Piedmont’s other great grapes: Dolcetto with Steak and Fish?

A low-acid wine with round fruit flavors and not-too-forward tannins. When I spotted Elio Grasso’s Dolcetto d’Alba dei Grassi, I knew I had found the wine I was looking for.

It’s not easy to decide on a bottle of red to go with roasted sea bass (my mom, a non drinker, only want a sip with her sea bass!) while we were all having grill steak.  We were at the Steak House and Grill at Intercontinental, HK for my dear sister’s birthday dinner and I decided to picked this bottle (t’s not too pricey (HKD600) to take a risk!)

Talking about red for fish, Light red wines can be great matches for fish dishes, especially this sea bass preparation, a pan-roasted fish with simple ingredients: garlic, butter and olive oil; some lemon on the side also with grilled cherry tomato and garlic.  The resulting dish is lush and buttery with a little acid from the lemon.  Pinot Noir is an obvious choice for it, however on the Pietmonte region, Dolcetto  grapes in this bottle  harmonize with the butteriness of the fish preparation, while the dryness offsets the richness of the dish.  The dash of lemon juice add a rich citrus note, helping to keep the wine’s fruit intact.

“Dolcetto” means “little sweet one,” but there’s nothing sweet about the wine made with this varietal. Instead, Dolcetto refers here to the tiny, early-ripening grapes that grow on the slopes of the vineyards of Piedmont.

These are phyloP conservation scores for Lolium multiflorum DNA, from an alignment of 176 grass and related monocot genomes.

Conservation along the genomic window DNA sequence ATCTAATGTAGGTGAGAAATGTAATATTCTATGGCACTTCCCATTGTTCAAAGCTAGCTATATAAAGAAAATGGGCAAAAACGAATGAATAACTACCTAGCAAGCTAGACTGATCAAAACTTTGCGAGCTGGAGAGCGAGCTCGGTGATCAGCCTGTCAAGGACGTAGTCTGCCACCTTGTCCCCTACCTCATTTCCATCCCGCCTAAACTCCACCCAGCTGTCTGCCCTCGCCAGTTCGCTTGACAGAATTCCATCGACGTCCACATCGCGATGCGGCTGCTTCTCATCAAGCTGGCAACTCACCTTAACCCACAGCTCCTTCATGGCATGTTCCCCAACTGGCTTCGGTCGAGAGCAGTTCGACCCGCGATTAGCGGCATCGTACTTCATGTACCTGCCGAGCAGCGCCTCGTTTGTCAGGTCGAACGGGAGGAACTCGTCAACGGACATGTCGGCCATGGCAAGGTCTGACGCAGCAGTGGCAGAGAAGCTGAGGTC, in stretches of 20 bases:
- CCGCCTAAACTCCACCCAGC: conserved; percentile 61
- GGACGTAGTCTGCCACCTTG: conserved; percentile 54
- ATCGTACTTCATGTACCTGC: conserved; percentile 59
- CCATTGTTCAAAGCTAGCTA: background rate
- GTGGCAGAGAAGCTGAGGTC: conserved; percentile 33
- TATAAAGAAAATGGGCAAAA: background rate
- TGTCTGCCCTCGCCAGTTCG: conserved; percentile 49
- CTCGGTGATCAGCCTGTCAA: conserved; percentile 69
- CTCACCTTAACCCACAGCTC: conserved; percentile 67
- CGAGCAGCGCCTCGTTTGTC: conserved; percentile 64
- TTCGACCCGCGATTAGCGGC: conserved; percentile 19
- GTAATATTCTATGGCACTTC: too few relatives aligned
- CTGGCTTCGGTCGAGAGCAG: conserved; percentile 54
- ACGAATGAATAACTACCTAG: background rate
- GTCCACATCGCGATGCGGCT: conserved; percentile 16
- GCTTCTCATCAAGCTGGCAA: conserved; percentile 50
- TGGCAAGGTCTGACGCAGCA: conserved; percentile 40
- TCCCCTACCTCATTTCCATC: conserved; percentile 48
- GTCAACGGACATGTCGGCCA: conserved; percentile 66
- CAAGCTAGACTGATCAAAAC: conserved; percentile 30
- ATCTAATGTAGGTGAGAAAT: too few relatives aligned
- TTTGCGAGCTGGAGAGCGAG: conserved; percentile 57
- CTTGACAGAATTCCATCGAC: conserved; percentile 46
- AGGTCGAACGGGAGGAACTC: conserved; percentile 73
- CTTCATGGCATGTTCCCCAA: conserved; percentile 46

The pairing of it with our Steak worked well, nothing crazy-special, but a decent-sold match.  There is no doubt that a fuller bodied Cabernet Sauvignon, Syrah’s tannin may match nicer with ribeye; Chianti’s acidity may match well too.  However, Pinot Noir or less heavy one to me match nicely with anything grilled most of the time (personally speaking) Wines which are rounded but not overpowering work best with grilled stuff. Even oaked Chardonnays can be perfect here as the white wine will not overwhelm with too many tannins.  I picked the bottle for some selfish reason too, I love Italian wine and hardly try much of Dolcetto, so there!

Within Piedmont, Alba is considered to produce some of the finest Dolcettos. Elio Grasso’s Dolcetto d’Alba dei Grassi 2009 is no exception. Planted on a south-facing slope (usually reserved for the more prized Nebbiolo), his 30-year-old vines deliver a wonderfully pure Dolcetto.  Aged in steel tanks, this Dolcetto has a vibrant, deep ruby color with hint of lavender aroma, lots of red fruit-filled nose, even more with vigorous swirl (big glass no risk!)  As expected, a dry one; the acidity is low and soft and the tannins are ripe yet not too pronounced.  Red fruit flavor with cassis and pomegranate with a spice notes. slightly bitter almond finish, good minerality.

Peeew… not too bad of a pick and not too much compromise between the 2 different dishes. However, despite it’s a 5 star hotel, I still think the wine is bit overpriced when I can actually get it at around HKD160 in store.  We were trapped but a good little trapped with great moments and good learning on this overshadowed Dolcetto.

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